The Doctor’s Knife

Once there was a village boy whose name was Amar. Amar had a boil on his back and the pain was so unbearable that he contemplated suicide. Seeing the boy’s state, his mother, paternal grandmother, maternal grandmother maternal aunt, paternal aunt and other close relatives all tried to alleviate his pain by using hand-fans and even tried blowing on the boil.

One neighbour advised that to save the boy from such pain they should make him unconscious by giving him anesthetic. Another neighbour said that temporarily unconsciousness was not a permanent solution to remove his pain – instead of letting the boy suffer, arrangements should be made to end his life. If he has life, he feels pain – if he has no life, he will not feel any pain! Then both the disease and the diseased will be peaceful!

The boy’s intelligent father declined to listen to such advice and immediately sent for a skilled doctor. When the doctor advised that surgery be performed, all the relatives of the boy including his mother, grandmother etc. began to cry loudly. The uneducated boy started insulting the physician saying, “You’ve come to murder me! Get out of our house right now! I’ll call the police and have you arrested! Why don’t you stick a knife in your own back? Go! Butcher your own son with your knife! I’d rather drink poison and kill myself than die at your hands!”

However, the doctor did not listen to the boy’s insults and, pushing him down, he performed the operation. After some time, the boy was completely free from all pain. Within a few days the boy’s health improved and he was well again.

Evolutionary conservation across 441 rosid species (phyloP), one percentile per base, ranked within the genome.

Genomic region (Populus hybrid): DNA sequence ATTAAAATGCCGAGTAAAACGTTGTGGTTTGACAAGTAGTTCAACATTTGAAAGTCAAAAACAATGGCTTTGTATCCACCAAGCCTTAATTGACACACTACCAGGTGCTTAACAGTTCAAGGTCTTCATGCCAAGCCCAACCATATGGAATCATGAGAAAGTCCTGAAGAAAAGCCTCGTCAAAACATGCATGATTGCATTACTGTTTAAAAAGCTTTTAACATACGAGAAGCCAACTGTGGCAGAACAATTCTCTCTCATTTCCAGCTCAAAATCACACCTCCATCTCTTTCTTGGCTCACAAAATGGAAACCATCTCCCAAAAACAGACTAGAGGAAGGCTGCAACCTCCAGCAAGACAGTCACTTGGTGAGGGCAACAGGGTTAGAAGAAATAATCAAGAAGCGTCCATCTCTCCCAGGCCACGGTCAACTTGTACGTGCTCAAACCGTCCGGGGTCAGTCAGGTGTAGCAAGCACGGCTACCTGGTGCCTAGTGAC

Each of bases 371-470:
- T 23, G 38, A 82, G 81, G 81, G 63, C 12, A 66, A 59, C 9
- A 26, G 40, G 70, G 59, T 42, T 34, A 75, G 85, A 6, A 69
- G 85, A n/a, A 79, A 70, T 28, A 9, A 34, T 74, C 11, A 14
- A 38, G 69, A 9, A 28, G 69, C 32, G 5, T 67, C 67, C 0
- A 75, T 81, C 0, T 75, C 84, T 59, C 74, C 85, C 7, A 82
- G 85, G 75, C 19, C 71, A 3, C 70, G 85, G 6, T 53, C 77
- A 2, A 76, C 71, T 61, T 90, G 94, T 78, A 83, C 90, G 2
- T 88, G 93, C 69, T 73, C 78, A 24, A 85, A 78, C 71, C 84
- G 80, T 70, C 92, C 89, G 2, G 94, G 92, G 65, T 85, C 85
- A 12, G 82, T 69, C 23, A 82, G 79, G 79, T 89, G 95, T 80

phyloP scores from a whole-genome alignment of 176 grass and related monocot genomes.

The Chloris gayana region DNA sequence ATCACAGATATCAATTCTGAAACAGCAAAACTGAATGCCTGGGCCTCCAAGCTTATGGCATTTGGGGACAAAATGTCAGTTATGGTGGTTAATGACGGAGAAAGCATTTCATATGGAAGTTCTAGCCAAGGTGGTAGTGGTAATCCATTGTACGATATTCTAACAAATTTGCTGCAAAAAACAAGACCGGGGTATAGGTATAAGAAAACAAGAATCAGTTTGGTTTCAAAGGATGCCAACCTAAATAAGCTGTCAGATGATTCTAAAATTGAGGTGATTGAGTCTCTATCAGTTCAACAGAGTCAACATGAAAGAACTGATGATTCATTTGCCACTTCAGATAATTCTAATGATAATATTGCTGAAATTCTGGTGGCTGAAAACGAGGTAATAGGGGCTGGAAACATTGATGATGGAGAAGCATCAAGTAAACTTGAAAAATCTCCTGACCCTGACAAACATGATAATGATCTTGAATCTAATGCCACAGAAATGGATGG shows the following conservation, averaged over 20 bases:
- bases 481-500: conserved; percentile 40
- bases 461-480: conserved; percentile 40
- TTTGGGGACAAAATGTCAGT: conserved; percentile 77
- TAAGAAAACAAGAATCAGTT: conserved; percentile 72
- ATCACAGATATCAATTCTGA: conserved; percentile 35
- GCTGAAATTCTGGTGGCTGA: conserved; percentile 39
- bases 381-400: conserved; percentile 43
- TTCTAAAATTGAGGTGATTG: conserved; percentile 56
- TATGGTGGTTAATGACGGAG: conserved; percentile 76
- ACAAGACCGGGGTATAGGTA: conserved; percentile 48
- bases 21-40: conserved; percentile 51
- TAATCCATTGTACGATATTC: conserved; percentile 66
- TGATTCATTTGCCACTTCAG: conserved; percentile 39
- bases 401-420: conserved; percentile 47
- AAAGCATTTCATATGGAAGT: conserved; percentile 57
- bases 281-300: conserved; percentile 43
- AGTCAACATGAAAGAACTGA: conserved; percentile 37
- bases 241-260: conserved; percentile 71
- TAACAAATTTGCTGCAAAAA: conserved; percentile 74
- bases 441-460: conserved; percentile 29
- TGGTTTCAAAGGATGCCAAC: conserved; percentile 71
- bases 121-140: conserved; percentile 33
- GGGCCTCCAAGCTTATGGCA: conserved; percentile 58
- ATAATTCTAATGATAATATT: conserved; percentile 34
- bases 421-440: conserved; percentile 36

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Just like the doctor, many times gurus and sadhus also need to cut through the knot-like anarthas found in the wicked minds of living beings by giving them apparently undesirable instructions according to the various degrees of material attachment that they have. But a patient never wants that. Instead he looks at the doctor as an executioner and hurls bad words at the sadhu.

Those that fear the apparent pain of an operation recommend pseudo-compassion to maintain the disease. The patient takes them to be his relative and friend.

Some, who claim to be friends, advocate taking shelter of impersonalism in order to commit suicide (atma-hatya) and ultimately remove the problem.

Just as in the example of the boy, his mother, grandmother etc. and other close relatives, in order to give peace to the boy, advocate the path of enjoyment. Those who take the path of temporary unconsciousness or suicide, support the path of impersonalists.

Actually, neither of these can eternally benefit the living being. The constitutional position of a living being can only be realized after the knot of the heart and all perverse mundane attachments are cut by sincerely following the instructions of sadhus. Then the living being can enter the realm of service to the Lord which is the only means of attaining eternal bliss and supreme peace.

(From Upakhyane Upadesa, Volume One, by Bhaktisiddhanta Sarasvati Thakura)